November 17, 2009

Back on its feet (RBS)

The world economy is getting back on its feet, with the recovery in Japan gaining momentum and the Euro Area pulling out of recession in Q3. However, a sustainable rebound is not yet assured, as growth in the developed world remains dependent on the fiscal and monetary stimulus packages put in place to stem the downturn.

There were encouraging signs from the UK labour market. The unemployment rate ticked up only slightly to 7.8% in the three months to September, from 7.7% in August. Moreover the rise was driven by an increase in the number of people looking for work, rather than from job losses. (The first rise in employment since July 2008.)
But scratch beneath the surface and market conditions remain difficult. The rise in employment was very small (just 6,000) and the changing composition of employment provides ample evidence of continued weakness. A sharp fall in full time employment was offset by a near identical rise in part time working. Indeed, the 997K people working part time as they couldn’t find a full time position was the highest on record (almost 5% of all employees). In addition, average earnings growth fell to its lowest level since 2001, to just 1.8% y/y, while the number of vacancies also declined to its lowest ever level. In total this points to continued softness in consumer spending.
The housing market recovery continued. The Government's "official" measure by the Department for Communities and Local Government was the latest house price index to confirm rising prices. Although prices in September were still 4.1% lower than last year, they were 3.1% higher than the summer lows (seasonally adjusted). Price declines are showing significant differences across the home nations. Annual house prices have fallen least in Scotland (-0.9%), moderately in England (-4.0%), and most violently in Northern Ireland (-18.3%) y/y.
Even commercial property prices are getting in on the act. Prices rose by 2% m/m in October, the largest gain since December 2005. Prices are now 3.2% above their July trough, though this is still 42% below their June 2007 peak. On the way down the price correction was pretty indiscriminate, with all sectors falling in broadly equal measure, but figures suggest we might see much more variety in the recovery: retail is leading the revival (+4.5%), with office prices trailing (+1.9%).
The Bank of England’s quarterly Inflation Report provided more insight as to why the Monetary Policy Committee opted to extend QE at its November meeting. Inflation is still expected to undershoot the 2% target (at 1.6%) at the two-year forecast horizon, as the amount of spare capacity in the economy bears down on price pressures. Even
assuming unchanged interest rates, inflation is projected to only slightly overshoot the target two years out (at 2.2%).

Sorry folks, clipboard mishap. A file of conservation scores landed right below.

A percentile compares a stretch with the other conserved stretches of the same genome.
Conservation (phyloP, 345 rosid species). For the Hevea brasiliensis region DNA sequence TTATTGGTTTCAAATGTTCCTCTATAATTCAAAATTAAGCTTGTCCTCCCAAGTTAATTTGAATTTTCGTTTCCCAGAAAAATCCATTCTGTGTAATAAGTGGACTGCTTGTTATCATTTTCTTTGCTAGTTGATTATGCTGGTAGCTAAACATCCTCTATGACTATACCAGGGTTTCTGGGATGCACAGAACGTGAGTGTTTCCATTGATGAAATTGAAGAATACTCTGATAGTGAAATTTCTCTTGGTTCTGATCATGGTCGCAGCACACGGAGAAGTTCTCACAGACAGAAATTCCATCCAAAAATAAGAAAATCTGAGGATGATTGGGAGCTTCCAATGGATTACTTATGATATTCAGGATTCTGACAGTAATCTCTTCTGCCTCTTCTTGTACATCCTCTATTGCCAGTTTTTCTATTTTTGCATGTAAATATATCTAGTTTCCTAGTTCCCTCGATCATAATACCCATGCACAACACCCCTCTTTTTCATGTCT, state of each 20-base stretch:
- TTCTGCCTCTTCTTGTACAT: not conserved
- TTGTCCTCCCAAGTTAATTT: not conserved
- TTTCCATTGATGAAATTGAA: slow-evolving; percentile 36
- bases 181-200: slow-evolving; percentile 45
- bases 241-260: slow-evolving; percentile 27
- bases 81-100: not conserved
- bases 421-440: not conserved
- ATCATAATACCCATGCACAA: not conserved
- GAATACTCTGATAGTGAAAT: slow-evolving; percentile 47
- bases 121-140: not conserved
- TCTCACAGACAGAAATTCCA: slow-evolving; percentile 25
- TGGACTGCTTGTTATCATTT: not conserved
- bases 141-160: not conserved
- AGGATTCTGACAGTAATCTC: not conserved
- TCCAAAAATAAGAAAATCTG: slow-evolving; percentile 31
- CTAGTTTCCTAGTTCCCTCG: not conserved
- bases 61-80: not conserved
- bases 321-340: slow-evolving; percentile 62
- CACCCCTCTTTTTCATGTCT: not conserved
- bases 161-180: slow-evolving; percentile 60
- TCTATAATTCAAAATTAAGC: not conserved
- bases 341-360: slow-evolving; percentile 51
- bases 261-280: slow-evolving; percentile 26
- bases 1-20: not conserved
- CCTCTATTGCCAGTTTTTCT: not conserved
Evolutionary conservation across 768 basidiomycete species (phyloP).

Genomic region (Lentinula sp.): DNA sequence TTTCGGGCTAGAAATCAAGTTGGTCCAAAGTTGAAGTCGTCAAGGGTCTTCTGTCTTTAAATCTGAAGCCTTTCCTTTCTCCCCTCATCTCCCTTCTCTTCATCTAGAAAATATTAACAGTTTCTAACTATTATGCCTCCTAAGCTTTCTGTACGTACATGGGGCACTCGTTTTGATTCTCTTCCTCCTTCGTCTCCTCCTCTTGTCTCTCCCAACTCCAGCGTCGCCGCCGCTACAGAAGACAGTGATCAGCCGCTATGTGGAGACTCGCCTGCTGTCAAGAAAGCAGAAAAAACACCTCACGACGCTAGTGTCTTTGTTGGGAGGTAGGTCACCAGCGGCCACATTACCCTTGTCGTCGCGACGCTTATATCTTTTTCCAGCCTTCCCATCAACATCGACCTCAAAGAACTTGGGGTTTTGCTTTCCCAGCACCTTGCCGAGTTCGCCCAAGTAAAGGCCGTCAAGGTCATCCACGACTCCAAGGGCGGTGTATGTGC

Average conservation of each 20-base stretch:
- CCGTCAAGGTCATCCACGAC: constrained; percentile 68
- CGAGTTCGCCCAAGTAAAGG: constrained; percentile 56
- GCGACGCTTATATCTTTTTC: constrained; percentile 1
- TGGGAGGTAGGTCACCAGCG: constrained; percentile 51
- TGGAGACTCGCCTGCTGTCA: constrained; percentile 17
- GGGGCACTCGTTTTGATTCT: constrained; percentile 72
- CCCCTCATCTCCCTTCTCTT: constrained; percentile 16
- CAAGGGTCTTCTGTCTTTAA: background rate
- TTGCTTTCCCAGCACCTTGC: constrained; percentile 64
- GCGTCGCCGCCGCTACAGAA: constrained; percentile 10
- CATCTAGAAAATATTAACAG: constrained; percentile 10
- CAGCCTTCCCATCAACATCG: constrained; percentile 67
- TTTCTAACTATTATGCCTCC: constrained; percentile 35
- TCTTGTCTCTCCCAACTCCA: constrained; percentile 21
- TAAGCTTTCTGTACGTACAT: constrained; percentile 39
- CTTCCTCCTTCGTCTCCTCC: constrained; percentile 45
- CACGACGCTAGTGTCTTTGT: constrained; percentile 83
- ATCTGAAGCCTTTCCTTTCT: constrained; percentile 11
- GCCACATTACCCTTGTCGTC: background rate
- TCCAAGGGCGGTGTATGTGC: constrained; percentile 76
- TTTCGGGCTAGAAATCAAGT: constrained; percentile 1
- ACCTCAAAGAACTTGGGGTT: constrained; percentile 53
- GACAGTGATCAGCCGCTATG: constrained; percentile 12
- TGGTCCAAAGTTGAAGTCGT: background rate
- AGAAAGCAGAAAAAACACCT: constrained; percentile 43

In the US, the trade deficit widened by much more than expected in September, rising $5.7bn to $36.5bn, the largest gap since January. Exports grew 4% but this was not enough to offset the 7% rise in imported goods. Much of this increase was due to a rebound in petroleum inflows which climbed by $4.4bn due to both higher prices and volumes. Excluding petroleum, imported goods still advanced by a healthy 4.4%, underscoring the recent improvement in US domestic demand. On a less positive note, the University of Michigan consumer sentiment index for November fell by nearly five points to 66.0, dropping back to its July/August levels. Consumers’ assessments of their finances and the outlook for the economy grew noticeably more negative - both barometers fell to their lowest levels since the spring.
The euro area emerged from recession in Q3, expanding 0.4% q/q in the three months to September, marking an end to the worst recession since World War II. France and Germany saw economic output growing for the second consecutive quarter and Italy declared an end of its recession, recording a +0.6% q/q gain in Q3.
Japanese growth was stronger than expected at +1.2% q/q in Q3. Growth was evenly split between private consumption, increased inventories and net exports. External demand has helped industry bounce back from a very deep recession. Capacity utilisation has improved to 80% from 60% in February. Consumers are also feeling more positive about the outlook with confidence indicators rising to their highest levels for two years.
China’s trade surplus doubled from $12bn in September to $24bn in October. The fact that China has weathered the downturn better than almost any other nation and is leading the global recovery, makes it an appealing prospect to investors. But large trade surpluses and strong global capital flows poses risks. It requires the authorities to keep amassing foreign exchange reserves to maintain their managed exchange rate. But these actions are fuelling asset price growth, even as consumer price inflation remains in negative territory. Preventing a bubble without de-railing the recovery will be a tricky feat to achieve.

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